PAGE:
Regional Director Kittredge, the highest ranking federal government official in attendance, spoke of the need to preserve the "primitive naturalness" of the national parks, alluding to damage from overgrazing as he declared:
Kittredge tempered these remarks by speaking of the need and desire to develop roads and trails in the monument, but before such development could be made, he stressed, there must be a comprehensive study of the area. "We cannot afford to go into this new region," he declared, "before a scientific study has been made of objectives which must be reached and those which must not be disturbed. ["105]
For Pectol and the other early promoters of Wayne Wonderland, the need for planning was probably forgotten in the jubilant celebration of their achievement. Pectol and the others surely believed now that the monument was established, the roads would be built and the tourists would come. Yet, history of the monument's creation might have foreshadowed the delays and struggles struggles to come.
From the earliest attempts at promotion through the abortive state park movement, the local boosters acted independently, on their own. No one had heard of, much less visited, their Wayne Wonderland due its isolation. Once the National Park Service began to investigate the area, there were continual delays due to boundary questions, far-reaching distractions such as the Escalante National Monument proposal, and the opposition from local ranchers.
The isolation of Capitol Reef would continue until a paved road was finally built through the Fremont River canyon in the early 1960s. The physical barriers of the Waterpocket Fold and the Colorado Plateau would prevent a fast, through highway from being constructed until then. Because the physical barriers prevented access, National Park Service development was also slow in arriving. When development plans and expansion were finally ready to breach these barriers, the old opposition from ranchers and other multiple-use proponents once again emerged. The crossroads at which Capitol Reef found itself in the late 1960s was first encountered in the struggles to create the national monument in the 1930s. The cast had changed, but the issues and problems remained the same.
For an account of the growth and evolution of National Park Service management of Capitol Reef from 1937 turn to Chapter 5; or continue on to read of the monument's expansion in the 1950s and late 1960s, and its establishment as a national park in 1971.
2 Alfred Runte, National Parks: the American Experience (Lincoln: University of Nebraska Press, 1979, revised 2nd ed., 1987) 82-105, is a thorough treatment of the beginning days of the National Park Service and its attempts to attract wealthy tourists.
4 Anne Snow, Rainbow Views: A History of Wayne County, 4th ed. (Springville, Utah: Art City Publishing, 1985) 79, gives a good account of early road-building in Wayne County. Also see Dwight King, "The Blue Dugway," Utah Historical Quarterly 49 (Winter 1981): 66-67, for a flavorful description of travel on the Blue Dugway; and Angus M. Woodbury, A History of Southern Utah and Its National Parks (published by author, 1950) 205-209, for a comparative account of road building and development around Zion and Bryce Canyons.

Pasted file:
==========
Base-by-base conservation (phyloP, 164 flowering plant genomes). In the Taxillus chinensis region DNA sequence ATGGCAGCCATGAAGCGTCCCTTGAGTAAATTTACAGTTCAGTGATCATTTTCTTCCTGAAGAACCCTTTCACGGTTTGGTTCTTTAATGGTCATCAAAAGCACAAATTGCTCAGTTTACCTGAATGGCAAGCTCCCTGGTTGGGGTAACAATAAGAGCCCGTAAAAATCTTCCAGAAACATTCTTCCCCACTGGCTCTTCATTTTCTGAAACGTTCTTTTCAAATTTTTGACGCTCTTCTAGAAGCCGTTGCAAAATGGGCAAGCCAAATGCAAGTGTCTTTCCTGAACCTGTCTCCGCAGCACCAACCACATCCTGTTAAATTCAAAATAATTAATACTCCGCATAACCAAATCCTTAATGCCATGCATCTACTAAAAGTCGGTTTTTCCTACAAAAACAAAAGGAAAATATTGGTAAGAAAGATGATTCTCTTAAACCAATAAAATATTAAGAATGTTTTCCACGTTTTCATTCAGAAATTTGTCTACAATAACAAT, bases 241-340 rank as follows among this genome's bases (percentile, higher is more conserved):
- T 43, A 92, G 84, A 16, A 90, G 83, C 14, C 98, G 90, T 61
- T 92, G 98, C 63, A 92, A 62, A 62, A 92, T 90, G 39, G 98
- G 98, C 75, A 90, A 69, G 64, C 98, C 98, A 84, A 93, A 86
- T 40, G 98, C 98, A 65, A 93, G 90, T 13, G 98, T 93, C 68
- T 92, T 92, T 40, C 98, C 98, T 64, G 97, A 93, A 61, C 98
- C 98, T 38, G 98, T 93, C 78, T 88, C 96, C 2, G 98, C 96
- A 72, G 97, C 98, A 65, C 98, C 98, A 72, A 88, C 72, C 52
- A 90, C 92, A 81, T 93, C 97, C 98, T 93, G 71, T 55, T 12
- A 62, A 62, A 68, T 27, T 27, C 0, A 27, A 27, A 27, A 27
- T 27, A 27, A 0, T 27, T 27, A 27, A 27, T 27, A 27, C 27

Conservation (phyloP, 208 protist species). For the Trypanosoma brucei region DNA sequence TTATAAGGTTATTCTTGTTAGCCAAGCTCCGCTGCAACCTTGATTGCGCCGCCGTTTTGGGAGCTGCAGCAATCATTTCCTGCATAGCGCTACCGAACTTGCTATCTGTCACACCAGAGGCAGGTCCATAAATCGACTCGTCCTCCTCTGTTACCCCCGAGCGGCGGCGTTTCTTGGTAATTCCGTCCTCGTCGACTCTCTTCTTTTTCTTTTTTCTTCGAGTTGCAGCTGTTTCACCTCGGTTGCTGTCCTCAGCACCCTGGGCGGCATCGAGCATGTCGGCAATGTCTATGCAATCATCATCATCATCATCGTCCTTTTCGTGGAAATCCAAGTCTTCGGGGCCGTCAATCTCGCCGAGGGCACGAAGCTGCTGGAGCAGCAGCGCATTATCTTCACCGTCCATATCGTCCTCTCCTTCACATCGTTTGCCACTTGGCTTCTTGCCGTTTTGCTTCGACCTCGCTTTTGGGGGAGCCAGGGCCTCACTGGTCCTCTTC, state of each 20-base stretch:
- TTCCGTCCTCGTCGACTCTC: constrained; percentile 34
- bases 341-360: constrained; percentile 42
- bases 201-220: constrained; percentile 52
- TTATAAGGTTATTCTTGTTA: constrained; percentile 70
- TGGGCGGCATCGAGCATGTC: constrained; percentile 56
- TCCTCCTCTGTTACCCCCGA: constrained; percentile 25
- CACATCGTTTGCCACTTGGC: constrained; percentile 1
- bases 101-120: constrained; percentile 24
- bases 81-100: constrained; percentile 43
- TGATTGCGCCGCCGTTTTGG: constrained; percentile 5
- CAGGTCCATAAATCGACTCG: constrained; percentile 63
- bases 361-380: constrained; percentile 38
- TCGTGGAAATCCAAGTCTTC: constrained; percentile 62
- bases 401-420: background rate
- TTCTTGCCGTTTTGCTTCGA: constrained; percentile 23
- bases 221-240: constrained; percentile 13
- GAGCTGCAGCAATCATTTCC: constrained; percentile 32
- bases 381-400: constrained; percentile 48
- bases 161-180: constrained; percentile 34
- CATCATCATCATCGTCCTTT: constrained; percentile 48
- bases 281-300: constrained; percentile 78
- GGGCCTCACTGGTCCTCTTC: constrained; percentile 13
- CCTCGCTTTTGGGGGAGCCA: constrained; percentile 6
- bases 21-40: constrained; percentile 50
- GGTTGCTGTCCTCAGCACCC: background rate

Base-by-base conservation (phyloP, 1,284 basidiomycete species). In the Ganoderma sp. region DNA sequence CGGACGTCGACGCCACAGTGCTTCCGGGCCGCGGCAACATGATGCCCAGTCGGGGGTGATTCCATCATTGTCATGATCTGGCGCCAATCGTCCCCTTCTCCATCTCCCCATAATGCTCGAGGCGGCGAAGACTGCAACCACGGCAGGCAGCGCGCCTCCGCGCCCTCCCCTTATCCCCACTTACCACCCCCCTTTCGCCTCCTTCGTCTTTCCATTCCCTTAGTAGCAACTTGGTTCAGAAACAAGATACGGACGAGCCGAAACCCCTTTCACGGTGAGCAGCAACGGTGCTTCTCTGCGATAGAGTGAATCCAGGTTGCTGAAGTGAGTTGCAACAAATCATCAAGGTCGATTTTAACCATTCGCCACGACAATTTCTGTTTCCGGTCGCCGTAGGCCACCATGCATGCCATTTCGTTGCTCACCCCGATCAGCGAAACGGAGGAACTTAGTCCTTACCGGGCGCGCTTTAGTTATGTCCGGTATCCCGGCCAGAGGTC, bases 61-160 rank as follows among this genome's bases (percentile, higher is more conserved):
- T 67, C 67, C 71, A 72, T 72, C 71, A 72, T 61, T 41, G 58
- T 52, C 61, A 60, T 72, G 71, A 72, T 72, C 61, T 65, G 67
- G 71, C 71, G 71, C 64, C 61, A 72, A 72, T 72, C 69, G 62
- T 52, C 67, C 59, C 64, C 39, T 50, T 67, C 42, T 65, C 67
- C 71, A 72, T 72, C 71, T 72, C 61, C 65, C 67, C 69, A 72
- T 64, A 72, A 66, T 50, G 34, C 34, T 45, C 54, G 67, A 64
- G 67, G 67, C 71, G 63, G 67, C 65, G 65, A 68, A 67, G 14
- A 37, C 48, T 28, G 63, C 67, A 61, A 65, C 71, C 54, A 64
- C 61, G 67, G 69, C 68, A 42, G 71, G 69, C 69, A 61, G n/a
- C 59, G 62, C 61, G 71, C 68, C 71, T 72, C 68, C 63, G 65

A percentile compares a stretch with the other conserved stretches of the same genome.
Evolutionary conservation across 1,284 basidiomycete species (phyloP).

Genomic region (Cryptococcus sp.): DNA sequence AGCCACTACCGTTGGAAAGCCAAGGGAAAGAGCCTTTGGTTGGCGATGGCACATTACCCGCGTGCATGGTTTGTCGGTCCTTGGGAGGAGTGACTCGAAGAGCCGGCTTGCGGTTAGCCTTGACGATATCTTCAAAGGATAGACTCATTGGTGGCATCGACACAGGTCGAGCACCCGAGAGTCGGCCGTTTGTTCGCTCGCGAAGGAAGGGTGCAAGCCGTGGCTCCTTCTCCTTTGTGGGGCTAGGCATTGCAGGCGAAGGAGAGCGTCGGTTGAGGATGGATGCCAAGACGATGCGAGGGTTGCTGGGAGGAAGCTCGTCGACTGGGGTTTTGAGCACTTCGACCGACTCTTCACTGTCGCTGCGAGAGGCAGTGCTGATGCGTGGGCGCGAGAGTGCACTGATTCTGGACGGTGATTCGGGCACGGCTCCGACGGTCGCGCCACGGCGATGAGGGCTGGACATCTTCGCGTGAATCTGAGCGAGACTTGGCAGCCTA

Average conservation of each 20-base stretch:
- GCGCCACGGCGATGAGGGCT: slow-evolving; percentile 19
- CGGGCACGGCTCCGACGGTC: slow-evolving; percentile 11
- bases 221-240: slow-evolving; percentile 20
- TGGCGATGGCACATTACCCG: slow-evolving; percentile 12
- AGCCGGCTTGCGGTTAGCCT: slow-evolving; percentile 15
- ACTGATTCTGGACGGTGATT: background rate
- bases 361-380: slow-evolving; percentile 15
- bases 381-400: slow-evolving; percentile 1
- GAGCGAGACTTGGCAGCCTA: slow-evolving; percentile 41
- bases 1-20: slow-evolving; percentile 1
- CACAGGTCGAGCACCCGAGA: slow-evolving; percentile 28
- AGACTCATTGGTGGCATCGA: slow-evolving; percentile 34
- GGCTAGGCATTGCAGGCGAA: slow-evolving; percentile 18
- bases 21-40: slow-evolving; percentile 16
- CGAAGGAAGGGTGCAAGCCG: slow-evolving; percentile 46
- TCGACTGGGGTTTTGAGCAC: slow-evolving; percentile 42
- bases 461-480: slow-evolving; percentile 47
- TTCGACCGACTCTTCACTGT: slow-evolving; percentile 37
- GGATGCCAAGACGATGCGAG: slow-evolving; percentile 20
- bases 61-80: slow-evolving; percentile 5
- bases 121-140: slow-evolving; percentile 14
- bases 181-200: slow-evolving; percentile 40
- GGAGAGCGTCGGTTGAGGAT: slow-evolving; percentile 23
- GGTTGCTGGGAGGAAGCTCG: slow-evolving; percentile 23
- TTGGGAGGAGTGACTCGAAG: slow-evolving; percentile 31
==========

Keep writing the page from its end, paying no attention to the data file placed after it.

19 Ben Thompson to Moskey, 19 February 1937, Box 1, Folder 5, Capitol Reef National Park Archives; 97, General Land Office Township and Range Plats, Book 57, Records of the Bureau of Land Management, RG 49, National Archives - Suitland, Maryland. State archivists searched through official state and governor's records and correspondence, but found nothing in reference to this land withdrawal.
27 Allen to Horace Albright, 15 July 1931, File NPS-100, Accession #79-60A-354, Cont. #63179, Box 1, Records of the National Park Service, Record Group 79 (RG 79), National Archives and Record Center - Rocky Mountain Region, Denver (hereafter referred to as NA-Denver).
42 Barry Mackintosh, The National Parks: Shaping the System (Washington, D.C.: U.S. Department of the Interior, 1991) 10-59, passim; John Ise, Our National Park Policy: A Critical History (Baltimore: Johns Hopkins Press, 1961) 339-354.
58 Ibid. The accompanying map to the 1934 Toll report (#9) found in the Capitol Reef National Park Archives gives slightly larger boundaries than those listed in the actual report. This enlargement could be an incorporation of Toll's final suggestions.
64 Ibid. If the monument were to be created with such boundaries, it would have looked somewhat like a rectangle eight miles by eight miles, with a northwest arm extending out to Chimney Rock, a shorter eastern extension along the Fremont River, and a jog around the private lands of Fruita. The size would be roughly 32 square miles.
66 "Recreational Report of Utah, Preliminary Staff Reports, Utah State Planning Board," Series 1154, State Planning Board, Independent Commissions, Reports 1934-1941, Utah State Historical Society Archives, 5.
78 P. P. Patraw, "Report on Proposed Wayne Wonderland National Monument," August 1935, Box 1, Folder 2, Capitol Reef National Park Archives. This report also contains the first known naturalist's report regarding the proposed monument since the Powell survey in the 1870s.
83 Johnathan Scott Thow, "Capitol Reef: The Forgotten National Park," (Utah State University Master's Thesis, 1986) 47, uses the local paper, the Richfield Reaper, as his source regarding the unpopularity of the name.
90 Toll to Patraw, 16 December 1935; Tillotson to Director, 18 December 1935, File NPS-100, 79-60A-354, Box 1, RG 79, NA-Denver. "Notes on Proposed Escalante National Monument," April 1936, Series 1171, Utah Economic Resources 1930-49, Utah State Historical Society Archives, contains an NPS-generated map that shows the Capitol Reef boundaries within the proposed Escalante National Monument.
93 Toll to Patraw, 19 August 1935 and Patraw to Toll 22 August 1935, Box 11, Entry 20, RG 79, NA. Pectol's desire to include the Sulphur Creek and Fremont drainages to the west may be in part due to the extensive archeological exploration he had done in those areas for many years.
99 Presidential Proclamation, "Establishment of Capitol Reef National Monument," Proclamation 2246, Federal Register 2, No. 151, 2 August 1937: 136. The impact of grazing on the monument is described in Volume II, Chapter 12.
Last Updated: 10-Dec-2002